Grand Teton Music Festival
Stepping Out
Jackson Hole News
Wednesday, August 5, 1998 ñ 7
Music Review
Halim returns, Judd debuts at Festival
Rachmaninov, Rossini, Vaughan Williams make up orchestra program.
By Richard Abendrot

Charismatic pianist Eduardus Halim returns to Walk Hall Friday and Saturday, while British-born conductor James Judd makes his festival debut.

Judd will lead the orchestra in Ralph Vaughan Williams' Symphony No. 5, a first for the Grand Teton Music Festival, along with the overture to Rossini's opera, An Italian in Algiers. Halim will join him for Rachmaninov's Piano Concerto No. 1.

Halim, returning to the Tetons after missing the 1997 festival, has spent the last year traveling and performing around the globe.

"I've enjoyed it quite a bit," Halim said in a telephone interview from Vancouver, where he was in the middle of a two-week engagement. "The venues are wonderful, and the places are always exciting."

Born in China of Indonesian parents, Halim was first brought to the festival six years ago by music director Ling Tung.

The Rachmaninov concerto he will perform is actually the second iteration of the Russian-born virtuoso's composition. Originally composing the piece in 1891, when he was just 18 years old, Rachmaninov revised it in 1917, the year he left Russia to move to the U.S.

"The first version was much more complicated," Halim said. The second one is better, more direct, less clutteredÖto me, it is very special," possessing a "youthful beauty" evocative of a time and place — late Tzarist Russia — long lost in history.

Halim also will perform at tonight's "Great Performances" concert, playing solo piano works by the Spanish composer Enrique Granados.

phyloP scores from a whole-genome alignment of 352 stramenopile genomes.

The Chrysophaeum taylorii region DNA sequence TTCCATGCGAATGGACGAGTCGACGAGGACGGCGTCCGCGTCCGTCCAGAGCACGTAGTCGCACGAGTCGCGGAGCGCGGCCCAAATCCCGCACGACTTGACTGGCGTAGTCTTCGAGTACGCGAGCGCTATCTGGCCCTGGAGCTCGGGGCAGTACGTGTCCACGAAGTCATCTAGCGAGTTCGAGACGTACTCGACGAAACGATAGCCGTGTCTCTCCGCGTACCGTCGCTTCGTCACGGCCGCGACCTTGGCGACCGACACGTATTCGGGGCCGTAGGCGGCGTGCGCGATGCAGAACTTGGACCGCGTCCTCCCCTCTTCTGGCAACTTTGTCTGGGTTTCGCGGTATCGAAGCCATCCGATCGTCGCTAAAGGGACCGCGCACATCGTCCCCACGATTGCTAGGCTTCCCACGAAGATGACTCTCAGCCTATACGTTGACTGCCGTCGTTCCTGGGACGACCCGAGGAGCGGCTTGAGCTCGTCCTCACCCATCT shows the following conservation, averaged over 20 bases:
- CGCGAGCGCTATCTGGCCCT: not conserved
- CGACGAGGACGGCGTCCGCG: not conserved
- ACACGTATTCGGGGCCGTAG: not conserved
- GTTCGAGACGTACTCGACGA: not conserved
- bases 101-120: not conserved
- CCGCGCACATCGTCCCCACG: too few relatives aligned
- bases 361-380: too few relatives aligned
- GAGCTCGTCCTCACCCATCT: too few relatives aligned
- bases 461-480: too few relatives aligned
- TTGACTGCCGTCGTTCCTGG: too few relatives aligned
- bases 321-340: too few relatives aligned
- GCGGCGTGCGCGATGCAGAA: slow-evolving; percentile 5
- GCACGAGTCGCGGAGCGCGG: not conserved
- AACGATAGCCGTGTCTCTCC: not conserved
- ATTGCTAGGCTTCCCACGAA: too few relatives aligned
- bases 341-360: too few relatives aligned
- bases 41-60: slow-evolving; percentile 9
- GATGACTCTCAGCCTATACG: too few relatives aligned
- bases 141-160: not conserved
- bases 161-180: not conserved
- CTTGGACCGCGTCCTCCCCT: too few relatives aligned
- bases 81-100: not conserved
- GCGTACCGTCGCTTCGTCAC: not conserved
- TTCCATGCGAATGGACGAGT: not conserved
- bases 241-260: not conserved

Halim — and most of the festival audience — will be introduced to guest conductor James Judd this week. Judd, music director of the Florida Philharmonic since 19887, is said by observers on the classical music scene to have created one of the country's rising orchestral success stories with his vision and exciting leadership. A graduate of London's Trinity College of Music, Judd came to international attention as the assistant conductor of the Cleveland Orchestra, a post he accepted at the invitation of Lorin Maazel. He also has led the Berlin and Israel philharmonics and has made guest appearances with the Vienna Symphony, Gewandhaus Orchestra of Leipzig, the Prague Symphony an the NHK Symphony of Tokyo. He continues to be a hit in his homeland, where he led the London Symphony, the Halle Orchestra, the London Pihlharmonic and the Royal Scottish and English Chamber orchestras. He regularly conducts productions at the Glyndebourne Opera Festival, the English National Opera and the Florida Grand Opera.

Ticket-holders can arrive at the hall early for a free pre-concert talk by musicologist Mary Ann Feldman, who frequently contributes program notes throughout the festival season. The talk starts at 7:15 p.m. on the deck at the Clocktower Building, near the Walk Hall.

Other performances scheduled this week include Debussy's Sonata for cello and piano and Shostakovich's Trio for piano, violin and cello. They will be performed tonight. On Tuesday, Walk Hall regular Judith Lynn Stillman shows up for the first of several concerts during the festival's final two weeks. She will perform Mendelssohn's Trio for piano, violin and cello with orchestra concertmaster Robert Davidovici and cellist Kim Scholes. Also on Tuesday's program is the Wyoming premier of "Ice Floe," a work for solo bassoon played by Charles Ullery.

For more details and ticket information, call the festival ticket office at 733-1128.